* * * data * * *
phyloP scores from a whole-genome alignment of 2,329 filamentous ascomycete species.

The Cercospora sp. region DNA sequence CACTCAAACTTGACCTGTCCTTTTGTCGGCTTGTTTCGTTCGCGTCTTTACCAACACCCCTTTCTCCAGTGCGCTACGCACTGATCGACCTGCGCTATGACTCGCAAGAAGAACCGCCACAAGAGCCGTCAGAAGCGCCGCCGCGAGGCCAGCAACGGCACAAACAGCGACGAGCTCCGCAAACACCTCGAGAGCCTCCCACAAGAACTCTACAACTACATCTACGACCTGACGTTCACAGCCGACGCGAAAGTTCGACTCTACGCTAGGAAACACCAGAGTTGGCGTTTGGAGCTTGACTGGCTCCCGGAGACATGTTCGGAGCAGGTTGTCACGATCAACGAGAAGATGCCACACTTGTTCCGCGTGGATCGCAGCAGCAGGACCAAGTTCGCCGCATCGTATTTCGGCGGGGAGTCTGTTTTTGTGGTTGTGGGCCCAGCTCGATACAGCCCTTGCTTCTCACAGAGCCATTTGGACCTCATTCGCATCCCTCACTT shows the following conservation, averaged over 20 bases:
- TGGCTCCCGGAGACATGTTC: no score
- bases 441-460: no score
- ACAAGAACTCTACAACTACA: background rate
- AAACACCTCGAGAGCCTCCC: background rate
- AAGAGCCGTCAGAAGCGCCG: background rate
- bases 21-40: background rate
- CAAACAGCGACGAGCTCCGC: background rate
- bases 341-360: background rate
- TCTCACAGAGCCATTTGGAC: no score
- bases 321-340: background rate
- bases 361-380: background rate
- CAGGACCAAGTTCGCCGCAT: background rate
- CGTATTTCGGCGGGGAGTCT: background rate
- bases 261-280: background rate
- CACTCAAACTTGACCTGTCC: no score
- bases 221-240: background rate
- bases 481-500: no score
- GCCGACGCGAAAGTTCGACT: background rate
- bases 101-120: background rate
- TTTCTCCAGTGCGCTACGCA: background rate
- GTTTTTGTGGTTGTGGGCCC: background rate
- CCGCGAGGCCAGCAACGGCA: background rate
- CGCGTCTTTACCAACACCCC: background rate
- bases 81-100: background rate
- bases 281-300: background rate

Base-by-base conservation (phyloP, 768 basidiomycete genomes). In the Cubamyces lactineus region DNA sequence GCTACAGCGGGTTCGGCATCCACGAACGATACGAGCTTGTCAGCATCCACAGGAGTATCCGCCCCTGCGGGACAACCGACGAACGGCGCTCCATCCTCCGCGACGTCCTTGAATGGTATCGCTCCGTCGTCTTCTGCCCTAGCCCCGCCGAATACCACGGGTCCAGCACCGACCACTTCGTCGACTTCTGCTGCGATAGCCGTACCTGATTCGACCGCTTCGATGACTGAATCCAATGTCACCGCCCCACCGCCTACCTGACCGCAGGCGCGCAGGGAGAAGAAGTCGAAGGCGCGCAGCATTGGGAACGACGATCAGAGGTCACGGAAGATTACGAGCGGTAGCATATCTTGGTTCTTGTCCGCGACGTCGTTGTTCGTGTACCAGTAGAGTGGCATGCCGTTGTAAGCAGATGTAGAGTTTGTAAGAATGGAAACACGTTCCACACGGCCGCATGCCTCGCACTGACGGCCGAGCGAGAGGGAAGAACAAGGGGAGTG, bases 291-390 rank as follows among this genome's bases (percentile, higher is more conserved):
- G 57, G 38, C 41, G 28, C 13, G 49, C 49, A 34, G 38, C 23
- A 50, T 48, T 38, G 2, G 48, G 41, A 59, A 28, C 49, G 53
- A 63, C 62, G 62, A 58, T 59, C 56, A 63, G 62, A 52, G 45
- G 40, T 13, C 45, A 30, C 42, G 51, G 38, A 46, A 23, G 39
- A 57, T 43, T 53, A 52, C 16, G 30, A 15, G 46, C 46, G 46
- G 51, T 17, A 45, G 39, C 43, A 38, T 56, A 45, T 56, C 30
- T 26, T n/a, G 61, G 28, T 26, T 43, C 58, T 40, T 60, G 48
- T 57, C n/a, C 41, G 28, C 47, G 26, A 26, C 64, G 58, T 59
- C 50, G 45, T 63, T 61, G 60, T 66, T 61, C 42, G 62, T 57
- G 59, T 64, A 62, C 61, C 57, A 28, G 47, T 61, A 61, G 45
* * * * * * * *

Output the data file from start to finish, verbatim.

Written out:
phyloP scores from a whole-genome alignment of 2,329 filamentous ascomycete species.

The Cercospora sp. region DNA sequence CACTCAAACTTGACCTGTCCTTTTGTCGGCTTGTTTCGTTCGCGTCTTTACCAACACCCCTTTCTCCAGTGCGCTACGCACTGATCGACCTGCGCTATGACTCGCAAGAAGAACCGCCACAAGAGCCGTCAGAAGCGCCGCCGCGAGGCCAGCAACGGCACAAACAGCGACGAGCTCCGCAAACACCTCGAGAGCCTCCCACAAGAACTCTACAACTACATCTACGACCTGACGTTCACAGCCGACGCGAAAGTTCGACTCTACGCTAGGAAACACCAGAGTTGGCGTTTGGAGCTTGACTGGCTCCCGGAGACATGTTCGGAGCAGGTTGTCACGATCAACGAGAAGATGCCACACTTGTTCCGCGTGGATCGCAGCAGCAGGACCAAGTTCGCCGCATCGTATTTCGGCGGGGAGTCTGTTTTTGTGGTTGTGGGCCCAGCTCGATACAGCCCTTGCTTCTCACAGAGCCATTTGGACCTCATTCGCATCCCTCACTT shows the following conservation, averaged over 20 bases:
- TGGCTCCCGGAGACATGTTC: no score
- bases 441-460: no score
- ACAAGAACTCTACAACTACA: background rate
- AAACACCTCGAGAGCCTCCC: background rate
- AAGAGCCGTCAGAAGCGCCG: background rate
- bases 21-40: background rate
- CAAACAGCGACGAGCTCCGC: background rate
- bases 341-360: background rate
- TCTCACAGAGCCATTTGGAC: no score
- bases 321-340: background rate
- bases 361-380: background rate
- CAGGACCAAGTTCGCCGCAT: background rate
- CGTATTTCGGCGGGGAGTCT: background rate
- bases 261-280: background rate
- CACTCAAACTTGACCTGTCC: no score
- bases 221-240: background rate
- bases 481-500: no score
- GCCGACGCGAAAGTTCGACT: background rate
- bases 101-120: background rate
- TTTCTCCAGTGCGCTACGCA: background rate
- GTTTTTGTGGTTGTGGGCCC: background rate
- CCGCGAGGCCAGCAACGGCA: background rate
- CGCGTCTTTACCAACACCCC: background rate
- bases 81-100: background rate
- bases 281-300: background rate

Base-by-base conservation (phyloP, 768 basidiomycete genomes). In the Cubamyces lactineus region DNA sequence GCTACAGCGGGTTCGGCATCCACGAACGATACGAGCTTGTCAGCATCCACAGGAGTATCCGCCCCTGCGGGACAACCGACGAACGGCGCTCCATCCTCCGCGACGTCCTTGAATGGTATCGCTCCGTCGTCTTCTGCCCTAGCCCCGCCGAATACCACGGGTCCAGCACCGACCACTTCGTCGACTTCTGCTGCGATAGCCGTACCTGATTCGACCGCTTCGATGACTGAATCCAATGTCACCGCCCCACCGCCTACCTGACCGCAGGCGCGCAGGGAGAAGAAGTCGAAGGCGCGCAGCATTGGGAACGACGATCAGAGGTCACGGAAGATTACGAGCGGTAGCATATCTTGGTTCTTGTCCGCGACGTCGTTGTTCGTGTACCAGTAGAGTGGCATGCCGTTGTAAGCAGATGTAGAGTTTGTAAGAATGGAAACACGTTCCACACGGCCGCATGCCTCGCACTGACGGCCGAGCGAGAGGGAAGAACAAGGGGAGTG, bases 291-390 rank as follows among this genome's bases (percentile, higher is more conserved):
- G 57, G 38, C 41, G 28, C 13, G 49, C 49, A 34, G 38, C 23
- A 50, T 48, T 38, G 2, G 48, G 41, A 59, A 28, C 49, G 53
- A 63, C 62, G 62, A 58, T 59, C 56, A 63, G 62, A 52, G 45
- G 40, T 13, C 45, A 30, C 42, G 51, G 38, A 46, A 23, G 39
- A 57, T 43, T 53, A 52, C 16, G 30, A 15, G 46, C 46, G 46
- G 51, T 17, A 45, G 39, C 43, A 38, T 56, A 45, T 56, C 30
- T 26, T n/a, G 61, G 28, T 26, T 43, C 58, T 40, T 60, G 48
- T 57, C n/a, C 41, G 28, C 47, G 26, A 26, C 64, G 58, T 59
- C 50, G 45, T 63, T 61, G 60, T 66, T 61, C 42, G 62, T 57
- G 59, T 64, A 62, C 61, C 57, A 28, G 47, T 61, A 61, G 45